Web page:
Legal Remedies for Transboundary Pollution
Edited by Michael Faure and Song Ying
Chapter 6: Applying National Liability Law to Transboundary Pollution: Some Lessons from Europe and the United States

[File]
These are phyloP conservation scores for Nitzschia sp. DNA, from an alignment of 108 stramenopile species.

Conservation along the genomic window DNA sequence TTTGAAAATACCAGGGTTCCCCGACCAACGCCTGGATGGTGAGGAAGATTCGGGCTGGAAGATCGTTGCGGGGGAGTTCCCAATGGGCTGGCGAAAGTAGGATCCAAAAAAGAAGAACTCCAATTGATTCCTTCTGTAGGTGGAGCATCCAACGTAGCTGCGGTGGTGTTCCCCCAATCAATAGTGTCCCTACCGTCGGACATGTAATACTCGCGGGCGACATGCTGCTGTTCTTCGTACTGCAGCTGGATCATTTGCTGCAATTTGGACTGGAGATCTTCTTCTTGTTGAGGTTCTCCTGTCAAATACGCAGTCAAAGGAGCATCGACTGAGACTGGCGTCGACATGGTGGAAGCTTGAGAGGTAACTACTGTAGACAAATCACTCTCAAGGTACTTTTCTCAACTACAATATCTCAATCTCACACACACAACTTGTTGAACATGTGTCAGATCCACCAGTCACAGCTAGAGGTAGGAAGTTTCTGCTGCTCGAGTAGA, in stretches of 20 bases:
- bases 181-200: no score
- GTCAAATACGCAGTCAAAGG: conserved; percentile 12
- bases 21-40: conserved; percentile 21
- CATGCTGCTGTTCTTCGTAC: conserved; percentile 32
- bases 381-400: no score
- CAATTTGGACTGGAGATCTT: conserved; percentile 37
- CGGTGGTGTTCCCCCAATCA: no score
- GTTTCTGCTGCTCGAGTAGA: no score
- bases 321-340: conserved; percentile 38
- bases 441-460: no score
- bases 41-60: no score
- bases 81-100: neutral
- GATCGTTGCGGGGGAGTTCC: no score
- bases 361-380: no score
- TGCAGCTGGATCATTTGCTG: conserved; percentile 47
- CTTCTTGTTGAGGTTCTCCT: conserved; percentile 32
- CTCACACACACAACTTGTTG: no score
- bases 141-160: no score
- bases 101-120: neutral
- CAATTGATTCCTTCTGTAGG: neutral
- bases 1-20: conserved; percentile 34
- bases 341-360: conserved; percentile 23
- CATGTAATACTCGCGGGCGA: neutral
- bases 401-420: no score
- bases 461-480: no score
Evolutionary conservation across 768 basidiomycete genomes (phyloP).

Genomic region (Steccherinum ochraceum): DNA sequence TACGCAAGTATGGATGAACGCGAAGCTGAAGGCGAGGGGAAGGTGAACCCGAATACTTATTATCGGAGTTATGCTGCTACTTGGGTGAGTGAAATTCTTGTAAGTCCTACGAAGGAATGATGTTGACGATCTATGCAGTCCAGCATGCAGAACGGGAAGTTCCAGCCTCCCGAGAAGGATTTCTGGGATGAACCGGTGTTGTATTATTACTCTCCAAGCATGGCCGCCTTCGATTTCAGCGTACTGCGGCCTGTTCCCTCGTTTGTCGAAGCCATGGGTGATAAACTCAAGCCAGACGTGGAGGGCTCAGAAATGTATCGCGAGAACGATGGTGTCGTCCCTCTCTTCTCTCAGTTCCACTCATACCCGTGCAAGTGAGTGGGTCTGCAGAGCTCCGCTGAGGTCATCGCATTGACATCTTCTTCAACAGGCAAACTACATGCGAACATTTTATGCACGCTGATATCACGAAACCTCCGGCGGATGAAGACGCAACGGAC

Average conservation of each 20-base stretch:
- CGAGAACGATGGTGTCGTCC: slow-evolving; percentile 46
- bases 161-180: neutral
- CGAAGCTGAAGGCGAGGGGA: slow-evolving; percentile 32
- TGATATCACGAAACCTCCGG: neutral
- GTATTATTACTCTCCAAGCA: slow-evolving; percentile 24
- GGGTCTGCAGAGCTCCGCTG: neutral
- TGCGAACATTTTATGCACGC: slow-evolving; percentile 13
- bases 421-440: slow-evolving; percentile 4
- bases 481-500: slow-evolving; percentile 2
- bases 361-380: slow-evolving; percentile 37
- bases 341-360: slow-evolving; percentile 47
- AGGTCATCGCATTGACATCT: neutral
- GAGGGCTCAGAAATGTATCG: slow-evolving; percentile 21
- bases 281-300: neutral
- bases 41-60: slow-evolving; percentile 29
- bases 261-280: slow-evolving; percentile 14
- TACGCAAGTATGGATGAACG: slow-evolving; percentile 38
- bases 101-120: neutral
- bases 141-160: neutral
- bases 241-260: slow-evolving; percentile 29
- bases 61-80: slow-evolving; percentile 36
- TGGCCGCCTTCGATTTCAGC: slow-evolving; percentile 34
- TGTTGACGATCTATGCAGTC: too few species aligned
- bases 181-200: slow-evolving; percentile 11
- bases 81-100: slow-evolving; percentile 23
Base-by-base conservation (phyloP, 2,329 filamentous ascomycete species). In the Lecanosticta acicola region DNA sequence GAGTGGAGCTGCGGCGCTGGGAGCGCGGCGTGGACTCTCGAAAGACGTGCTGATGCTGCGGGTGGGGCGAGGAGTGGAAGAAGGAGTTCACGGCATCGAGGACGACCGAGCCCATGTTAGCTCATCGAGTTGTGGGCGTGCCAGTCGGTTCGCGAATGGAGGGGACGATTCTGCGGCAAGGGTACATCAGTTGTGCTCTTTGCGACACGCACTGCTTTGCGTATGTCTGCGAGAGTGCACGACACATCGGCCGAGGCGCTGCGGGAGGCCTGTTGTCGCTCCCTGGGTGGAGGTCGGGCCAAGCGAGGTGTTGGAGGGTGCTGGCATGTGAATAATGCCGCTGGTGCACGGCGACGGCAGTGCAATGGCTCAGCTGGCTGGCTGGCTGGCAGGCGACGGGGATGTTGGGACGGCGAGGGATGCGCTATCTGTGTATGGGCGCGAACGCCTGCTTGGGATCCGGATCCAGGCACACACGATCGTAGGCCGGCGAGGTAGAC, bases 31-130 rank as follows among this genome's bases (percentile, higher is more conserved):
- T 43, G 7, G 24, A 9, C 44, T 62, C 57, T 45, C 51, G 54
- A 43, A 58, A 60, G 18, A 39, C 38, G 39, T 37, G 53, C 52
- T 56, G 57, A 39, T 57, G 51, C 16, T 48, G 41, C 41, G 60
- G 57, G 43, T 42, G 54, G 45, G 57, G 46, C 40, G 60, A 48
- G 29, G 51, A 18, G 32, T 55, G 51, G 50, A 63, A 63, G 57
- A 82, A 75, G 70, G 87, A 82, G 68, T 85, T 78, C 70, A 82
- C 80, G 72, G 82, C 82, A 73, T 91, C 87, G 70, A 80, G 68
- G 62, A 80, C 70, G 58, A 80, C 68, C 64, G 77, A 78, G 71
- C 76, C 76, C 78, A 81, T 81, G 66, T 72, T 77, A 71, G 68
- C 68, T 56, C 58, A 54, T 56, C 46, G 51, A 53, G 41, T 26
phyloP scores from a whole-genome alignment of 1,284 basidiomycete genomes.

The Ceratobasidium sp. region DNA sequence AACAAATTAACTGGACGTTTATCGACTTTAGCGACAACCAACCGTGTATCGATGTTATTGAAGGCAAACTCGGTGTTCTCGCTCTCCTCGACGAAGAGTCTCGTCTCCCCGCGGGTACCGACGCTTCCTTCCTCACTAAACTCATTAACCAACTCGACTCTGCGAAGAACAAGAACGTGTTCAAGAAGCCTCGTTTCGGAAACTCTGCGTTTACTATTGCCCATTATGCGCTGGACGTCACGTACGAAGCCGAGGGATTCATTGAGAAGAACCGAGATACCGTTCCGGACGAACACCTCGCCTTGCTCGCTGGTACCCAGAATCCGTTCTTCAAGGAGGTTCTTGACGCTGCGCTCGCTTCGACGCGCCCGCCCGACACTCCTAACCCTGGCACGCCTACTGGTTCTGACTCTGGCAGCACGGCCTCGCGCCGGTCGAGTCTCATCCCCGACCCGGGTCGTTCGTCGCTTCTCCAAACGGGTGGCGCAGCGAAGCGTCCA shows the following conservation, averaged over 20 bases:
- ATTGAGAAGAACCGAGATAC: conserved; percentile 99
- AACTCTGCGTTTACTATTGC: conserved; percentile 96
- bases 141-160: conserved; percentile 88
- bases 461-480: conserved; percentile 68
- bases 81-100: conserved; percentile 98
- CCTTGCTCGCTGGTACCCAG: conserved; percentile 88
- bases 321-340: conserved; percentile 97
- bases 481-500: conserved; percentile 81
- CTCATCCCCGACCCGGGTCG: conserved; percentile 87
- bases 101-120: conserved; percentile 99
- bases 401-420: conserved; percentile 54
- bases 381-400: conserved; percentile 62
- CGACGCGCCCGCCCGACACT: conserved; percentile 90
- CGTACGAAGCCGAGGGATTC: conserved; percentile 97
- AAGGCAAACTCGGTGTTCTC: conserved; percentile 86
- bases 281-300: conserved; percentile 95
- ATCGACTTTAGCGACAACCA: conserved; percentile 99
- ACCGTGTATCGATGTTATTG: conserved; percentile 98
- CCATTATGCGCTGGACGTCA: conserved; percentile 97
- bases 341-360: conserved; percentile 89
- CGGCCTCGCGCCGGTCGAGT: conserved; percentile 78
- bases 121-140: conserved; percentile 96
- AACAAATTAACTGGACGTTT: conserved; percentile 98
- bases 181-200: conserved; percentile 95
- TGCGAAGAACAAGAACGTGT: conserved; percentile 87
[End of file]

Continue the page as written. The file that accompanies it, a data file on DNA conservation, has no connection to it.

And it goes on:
Michael Faure and Gerrit Betlem 1 INTRODUCTION Examples of transboundary pollution cases can unfortunately be found on almost all continents and have probably since industrialization only increased. Moreover, economists would argue that externalization of harm is a natural phenomenon, not only for individuals and enterprises, but also for political entities like States. Indeed, if politicians were able to make their own voters enjoy the beneﬁts of economic activities while they could succeed in passing on the costs to others, they would in principle not refrain from doing so. Moreover, politicians will generally not be rewarded for ﬁghts against transboundary pollution since the foreign citizen who would beneﬁt from such action cannot support them with votes. In other words, the fact that national politicians would support legislation allowing ﬁrms to externalize harm to their neighbours should, from this economic perspective, not come as a surprise. To some extent, it is easy to ﬁnd examples of this externalizing behaviour, for example if one simply looks at the siting of noxious and dangerous facilities: in many countries, dangerous activities like e.g. nuclear power plants will not be located next to the capital of a particular country, but preferably close to the borders where risks are primarily felt by their neighbours. Just as within the national context (also in regard to transboundary environmental harm), externalities are considered a market failure to which the law should react. In the absence of legal rules which force countries to take into account the transboundary pollution...
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